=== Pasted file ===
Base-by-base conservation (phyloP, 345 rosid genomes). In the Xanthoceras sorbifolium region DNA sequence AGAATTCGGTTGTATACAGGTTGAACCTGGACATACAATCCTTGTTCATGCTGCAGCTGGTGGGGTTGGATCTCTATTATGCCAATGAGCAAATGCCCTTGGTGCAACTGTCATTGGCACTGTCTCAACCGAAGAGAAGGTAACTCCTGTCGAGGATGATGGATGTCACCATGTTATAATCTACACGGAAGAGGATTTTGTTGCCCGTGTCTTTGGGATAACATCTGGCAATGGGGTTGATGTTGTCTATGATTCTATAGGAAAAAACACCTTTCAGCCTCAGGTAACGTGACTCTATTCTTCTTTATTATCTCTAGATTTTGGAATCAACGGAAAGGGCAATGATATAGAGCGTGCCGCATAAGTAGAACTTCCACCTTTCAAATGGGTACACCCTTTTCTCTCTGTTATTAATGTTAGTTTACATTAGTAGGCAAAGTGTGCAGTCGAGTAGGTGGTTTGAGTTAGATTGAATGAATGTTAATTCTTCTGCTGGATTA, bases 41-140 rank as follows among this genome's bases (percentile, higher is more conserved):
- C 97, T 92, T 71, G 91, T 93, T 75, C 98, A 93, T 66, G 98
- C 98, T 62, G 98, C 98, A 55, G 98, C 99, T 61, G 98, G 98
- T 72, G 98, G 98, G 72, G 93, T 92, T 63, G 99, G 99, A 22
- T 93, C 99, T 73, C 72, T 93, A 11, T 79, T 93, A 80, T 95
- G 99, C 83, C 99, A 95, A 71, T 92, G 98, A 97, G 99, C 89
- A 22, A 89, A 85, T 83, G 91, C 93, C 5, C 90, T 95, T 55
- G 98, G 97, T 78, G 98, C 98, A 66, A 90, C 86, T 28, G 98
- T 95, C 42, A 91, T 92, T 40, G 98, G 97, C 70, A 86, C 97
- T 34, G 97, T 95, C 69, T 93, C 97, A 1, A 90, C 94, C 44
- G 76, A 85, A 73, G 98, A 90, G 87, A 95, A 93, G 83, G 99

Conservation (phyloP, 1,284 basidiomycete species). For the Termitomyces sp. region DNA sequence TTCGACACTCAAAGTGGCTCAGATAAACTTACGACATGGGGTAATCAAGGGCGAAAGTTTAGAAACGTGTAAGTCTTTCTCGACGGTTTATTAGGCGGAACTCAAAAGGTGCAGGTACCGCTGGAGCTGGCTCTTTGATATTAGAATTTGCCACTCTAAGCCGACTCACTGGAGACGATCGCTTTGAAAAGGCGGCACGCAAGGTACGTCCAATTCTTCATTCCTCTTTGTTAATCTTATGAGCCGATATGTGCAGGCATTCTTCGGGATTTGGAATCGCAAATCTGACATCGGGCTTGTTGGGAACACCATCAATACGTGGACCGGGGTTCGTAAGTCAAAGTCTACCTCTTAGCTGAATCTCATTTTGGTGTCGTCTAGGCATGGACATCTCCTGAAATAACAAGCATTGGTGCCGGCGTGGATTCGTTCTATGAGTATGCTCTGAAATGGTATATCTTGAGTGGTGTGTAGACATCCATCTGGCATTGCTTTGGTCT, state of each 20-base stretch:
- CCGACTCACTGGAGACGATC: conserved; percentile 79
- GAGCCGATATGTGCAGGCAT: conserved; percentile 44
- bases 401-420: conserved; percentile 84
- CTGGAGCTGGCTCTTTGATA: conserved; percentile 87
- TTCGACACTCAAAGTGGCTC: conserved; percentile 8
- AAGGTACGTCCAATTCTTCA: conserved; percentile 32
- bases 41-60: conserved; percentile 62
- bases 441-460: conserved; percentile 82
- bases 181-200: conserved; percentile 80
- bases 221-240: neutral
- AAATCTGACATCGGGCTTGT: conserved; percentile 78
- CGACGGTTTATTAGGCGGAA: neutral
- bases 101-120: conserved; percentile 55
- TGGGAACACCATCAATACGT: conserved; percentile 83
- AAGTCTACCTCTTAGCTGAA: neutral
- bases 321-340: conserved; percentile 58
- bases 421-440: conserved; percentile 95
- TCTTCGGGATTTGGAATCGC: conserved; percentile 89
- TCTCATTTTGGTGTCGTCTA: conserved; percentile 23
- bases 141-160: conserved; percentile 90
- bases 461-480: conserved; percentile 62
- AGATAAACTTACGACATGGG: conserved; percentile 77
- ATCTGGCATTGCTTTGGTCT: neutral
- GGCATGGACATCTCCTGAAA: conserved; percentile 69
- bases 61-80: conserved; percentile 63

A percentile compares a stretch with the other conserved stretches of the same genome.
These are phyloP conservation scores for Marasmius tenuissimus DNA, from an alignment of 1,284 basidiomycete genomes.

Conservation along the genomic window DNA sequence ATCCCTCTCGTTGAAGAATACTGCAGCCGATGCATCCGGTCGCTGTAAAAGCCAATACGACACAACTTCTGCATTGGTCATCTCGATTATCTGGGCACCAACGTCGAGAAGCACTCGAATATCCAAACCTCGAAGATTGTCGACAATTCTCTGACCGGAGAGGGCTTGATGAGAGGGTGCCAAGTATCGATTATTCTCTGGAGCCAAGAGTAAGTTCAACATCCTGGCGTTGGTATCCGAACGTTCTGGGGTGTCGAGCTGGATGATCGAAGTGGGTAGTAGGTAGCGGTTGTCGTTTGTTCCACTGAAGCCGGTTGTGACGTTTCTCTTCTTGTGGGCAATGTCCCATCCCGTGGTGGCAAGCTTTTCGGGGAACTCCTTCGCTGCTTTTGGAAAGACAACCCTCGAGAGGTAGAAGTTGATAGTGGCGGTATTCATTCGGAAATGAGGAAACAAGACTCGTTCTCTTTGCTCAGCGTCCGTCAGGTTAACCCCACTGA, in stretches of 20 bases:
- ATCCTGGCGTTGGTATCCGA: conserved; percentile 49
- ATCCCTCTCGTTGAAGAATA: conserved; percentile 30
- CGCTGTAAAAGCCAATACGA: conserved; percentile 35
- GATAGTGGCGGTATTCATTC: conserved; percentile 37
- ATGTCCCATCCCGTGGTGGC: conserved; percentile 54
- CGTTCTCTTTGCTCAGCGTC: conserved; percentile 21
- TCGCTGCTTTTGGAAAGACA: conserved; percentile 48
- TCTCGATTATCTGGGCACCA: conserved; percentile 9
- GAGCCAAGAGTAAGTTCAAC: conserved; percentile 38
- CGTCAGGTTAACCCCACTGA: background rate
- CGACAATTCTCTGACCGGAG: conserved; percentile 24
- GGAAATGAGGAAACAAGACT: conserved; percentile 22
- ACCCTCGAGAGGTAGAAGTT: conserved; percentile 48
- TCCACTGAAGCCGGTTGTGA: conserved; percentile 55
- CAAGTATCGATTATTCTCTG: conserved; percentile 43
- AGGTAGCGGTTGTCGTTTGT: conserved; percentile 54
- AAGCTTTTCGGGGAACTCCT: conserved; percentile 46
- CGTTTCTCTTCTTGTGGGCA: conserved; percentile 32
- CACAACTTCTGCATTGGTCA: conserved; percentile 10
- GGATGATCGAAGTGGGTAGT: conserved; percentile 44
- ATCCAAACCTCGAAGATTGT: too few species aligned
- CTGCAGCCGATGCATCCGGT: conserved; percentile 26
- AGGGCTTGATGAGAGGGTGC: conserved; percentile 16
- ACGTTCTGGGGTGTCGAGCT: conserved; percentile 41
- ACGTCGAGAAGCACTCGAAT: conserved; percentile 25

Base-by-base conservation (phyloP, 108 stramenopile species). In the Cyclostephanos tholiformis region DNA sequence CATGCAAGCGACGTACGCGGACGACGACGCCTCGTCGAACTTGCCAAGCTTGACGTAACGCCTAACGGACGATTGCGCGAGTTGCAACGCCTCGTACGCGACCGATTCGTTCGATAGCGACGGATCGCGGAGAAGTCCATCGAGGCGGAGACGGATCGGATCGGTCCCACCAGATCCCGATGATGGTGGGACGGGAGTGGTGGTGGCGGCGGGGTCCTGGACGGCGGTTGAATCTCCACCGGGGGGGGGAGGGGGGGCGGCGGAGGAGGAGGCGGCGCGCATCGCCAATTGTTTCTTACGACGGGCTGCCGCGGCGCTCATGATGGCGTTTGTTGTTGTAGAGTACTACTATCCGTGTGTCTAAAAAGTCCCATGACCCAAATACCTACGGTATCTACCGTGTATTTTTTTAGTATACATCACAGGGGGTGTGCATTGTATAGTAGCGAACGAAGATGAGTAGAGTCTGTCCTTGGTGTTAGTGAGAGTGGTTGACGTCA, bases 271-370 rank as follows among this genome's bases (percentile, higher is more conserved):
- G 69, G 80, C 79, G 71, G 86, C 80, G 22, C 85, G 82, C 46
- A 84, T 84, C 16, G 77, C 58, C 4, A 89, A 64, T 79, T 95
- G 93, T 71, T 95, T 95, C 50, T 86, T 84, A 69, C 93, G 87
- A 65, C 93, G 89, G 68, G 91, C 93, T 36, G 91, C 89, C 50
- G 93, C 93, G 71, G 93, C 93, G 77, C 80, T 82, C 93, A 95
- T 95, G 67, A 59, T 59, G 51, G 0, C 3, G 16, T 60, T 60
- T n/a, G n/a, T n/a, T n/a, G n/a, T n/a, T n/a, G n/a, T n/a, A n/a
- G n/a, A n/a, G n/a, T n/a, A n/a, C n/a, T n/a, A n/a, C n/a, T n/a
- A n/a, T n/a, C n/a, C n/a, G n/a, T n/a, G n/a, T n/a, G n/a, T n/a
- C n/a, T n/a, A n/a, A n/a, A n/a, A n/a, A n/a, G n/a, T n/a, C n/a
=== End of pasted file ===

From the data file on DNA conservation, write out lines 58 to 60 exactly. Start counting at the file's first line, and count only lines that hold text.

- CGTTTCTCTTCTTGTGGGCA: conserved; percentile 32
- CACAACTTCTGCATTGGTCA: conserved; percentile 10
- GGATGATCGAAGTGGGTAGT: conserved; percentile 44